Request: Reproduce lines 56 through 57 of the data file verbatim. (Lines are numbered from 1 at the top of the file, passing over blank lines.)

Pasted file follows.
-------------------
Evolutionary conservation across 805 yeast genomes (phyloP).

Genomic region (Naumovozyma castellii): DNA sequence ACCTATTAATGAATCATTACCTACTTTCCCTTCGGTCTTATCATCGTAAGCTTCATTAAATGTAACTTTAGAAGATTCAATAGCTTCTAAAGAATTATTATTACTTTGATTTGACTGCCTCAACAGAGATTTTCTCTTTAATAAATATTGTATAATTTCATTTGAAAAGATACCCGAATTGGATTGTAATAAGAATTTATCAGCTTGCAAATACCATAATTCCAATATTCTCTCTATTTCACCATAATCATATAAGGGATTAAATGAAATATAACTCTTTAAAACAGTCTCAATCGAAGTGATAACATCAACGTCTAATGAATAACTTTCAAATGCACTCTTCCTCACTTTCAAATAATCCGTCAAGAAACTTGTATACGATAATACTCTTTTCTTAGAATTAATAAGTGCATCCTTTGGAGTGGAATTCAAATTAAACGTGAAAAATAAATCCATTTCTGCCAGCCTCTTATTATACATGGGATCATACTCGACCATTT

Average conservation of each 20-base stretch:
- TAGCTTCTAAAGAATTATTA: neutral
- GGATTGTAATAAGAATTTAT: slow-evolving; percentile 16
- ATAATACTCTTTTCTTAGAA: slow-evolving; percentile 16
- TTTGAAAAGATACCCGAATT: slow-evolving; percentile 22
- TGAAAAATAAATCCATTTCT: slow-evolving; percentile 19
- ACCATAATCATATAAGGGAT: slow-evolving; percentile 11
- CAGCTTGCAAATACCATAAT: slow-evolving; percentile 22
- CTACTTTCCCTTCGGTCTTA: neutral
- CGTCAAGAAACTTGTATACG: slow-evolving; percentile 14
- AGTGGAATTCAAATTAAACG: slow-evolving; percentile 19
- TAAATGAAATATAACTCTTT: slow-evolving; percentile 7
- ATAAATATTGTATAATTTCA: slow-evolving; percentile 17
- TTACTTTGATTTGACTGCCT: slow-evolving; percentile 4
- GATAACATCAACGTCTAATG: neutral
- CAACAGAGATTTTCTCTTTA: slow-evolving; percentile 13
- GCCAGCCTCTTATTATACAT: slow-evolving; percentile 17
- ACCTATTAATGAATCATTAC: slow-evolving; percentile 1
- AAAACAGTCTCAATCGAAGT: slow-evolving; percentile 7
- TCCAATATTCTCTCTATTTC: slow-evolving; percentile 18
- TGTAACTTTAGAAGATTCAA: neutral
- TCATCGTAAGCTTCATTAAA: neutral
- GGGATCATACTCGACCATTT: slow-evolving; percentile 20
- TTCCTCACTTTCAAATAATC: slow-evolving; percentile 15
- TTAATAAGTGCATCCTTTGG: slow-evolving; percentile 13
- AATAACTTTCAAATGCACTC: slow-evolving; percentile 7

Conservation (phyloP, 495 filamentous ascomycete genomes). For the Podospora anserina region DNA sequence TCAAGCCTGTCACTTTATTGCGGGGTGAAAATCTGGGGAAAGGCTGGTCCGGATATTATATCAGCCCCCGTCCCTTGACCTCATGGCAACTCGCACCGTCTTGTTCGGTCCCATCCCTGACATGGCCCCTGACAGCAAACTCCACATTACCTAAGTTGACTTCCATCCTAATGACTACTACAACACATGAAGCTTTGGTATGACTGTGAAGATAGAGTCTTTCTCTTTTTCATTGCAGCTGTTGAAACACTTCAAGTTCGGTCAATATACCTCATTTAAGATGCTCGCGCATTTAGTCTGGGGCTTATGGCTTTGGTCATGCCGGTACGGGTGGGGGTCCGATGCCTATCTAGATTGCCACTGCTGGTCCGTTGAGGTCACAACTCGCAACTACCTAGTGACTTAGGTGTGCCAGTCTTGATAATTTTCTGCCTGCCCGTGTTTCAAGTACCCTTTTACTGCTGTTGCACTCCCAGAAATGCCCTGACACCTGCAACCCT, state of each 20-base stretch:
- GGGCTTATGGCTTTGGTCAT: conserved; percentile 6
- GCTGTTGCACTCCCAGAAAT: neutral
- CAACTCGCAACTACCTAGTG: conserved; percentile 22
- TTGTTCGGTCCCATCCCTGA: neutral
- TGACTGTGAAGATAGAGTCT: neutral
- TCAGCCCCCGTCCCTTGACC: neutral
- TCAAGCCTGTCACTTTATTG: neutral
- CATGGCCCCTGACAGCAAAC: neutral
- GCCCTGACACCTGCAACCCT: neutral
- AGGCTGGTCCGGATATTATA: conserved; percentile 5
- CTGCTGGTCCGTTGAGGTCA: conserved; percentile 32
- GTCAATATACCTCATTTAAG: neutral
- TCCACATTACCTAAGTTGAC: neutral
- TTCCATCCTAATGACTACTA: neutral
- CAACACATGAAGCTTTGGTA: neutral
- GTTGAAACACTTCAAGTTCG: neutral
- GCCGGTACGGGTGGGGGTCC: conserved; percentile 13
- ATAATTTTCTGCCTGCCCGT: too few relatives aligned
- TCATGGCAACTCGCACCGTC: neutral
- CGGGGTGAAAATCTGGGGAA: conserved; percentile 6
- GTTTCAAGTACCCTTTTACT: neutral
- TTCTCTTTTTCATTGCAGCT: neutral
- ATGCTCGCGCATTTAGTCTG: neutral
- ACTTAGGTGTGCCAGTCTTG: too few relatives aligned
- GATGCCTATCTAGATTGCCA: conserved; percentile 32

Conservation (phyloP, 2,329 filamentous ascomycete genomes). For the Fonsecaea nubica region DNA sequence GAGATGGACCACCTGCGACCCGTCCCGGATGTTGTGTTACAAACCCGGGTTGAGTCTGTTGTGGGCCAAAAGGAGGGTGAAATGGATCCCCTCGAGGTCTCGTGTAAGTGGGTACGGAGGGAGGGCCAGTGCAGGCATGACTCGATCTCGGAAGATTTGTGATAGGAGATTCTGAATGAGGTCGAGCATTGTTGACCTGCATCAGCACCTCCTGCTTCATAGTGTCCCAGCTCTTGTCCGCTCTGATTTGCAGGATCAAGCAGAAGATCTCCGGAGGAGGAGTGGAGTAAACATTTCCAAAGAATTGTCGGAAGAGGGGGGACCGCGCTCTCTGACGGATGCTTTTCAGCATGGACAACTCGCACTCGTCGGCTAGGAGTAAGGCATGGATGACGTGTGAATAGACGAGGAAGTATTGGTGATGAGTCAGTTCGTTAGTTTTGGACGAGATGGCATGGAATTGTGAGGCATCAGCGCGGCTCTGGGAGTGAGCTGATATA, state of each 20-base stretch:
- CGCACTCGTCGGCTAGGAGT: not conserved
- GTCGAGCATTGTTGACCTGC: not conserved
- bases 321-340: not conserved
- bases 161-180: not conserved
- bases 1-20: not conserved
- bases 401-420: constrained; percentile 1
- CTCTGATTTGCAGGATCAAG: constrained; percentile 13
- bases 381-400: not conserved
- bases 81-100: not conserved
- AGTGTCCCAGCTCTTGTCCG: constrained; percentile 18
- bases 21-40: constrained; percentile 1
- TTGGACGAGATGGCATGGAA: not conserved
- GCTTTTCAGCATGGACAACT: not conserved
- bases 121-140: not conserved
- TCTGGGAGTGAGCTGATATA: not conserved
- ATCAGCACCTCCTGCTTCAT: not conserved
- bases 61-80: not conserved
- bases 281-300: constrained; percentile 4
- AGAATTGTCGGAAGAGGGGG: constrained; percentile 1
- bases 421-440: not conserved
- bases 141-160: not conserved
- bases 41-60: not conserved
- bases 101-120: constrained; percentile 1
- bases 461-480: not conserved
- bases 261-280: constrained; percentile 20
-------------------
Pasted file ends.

- CGCACTCGTCGGCTAGGAGT: not conserved
- GTCGAGCATTGTTGACCTGC: not conserved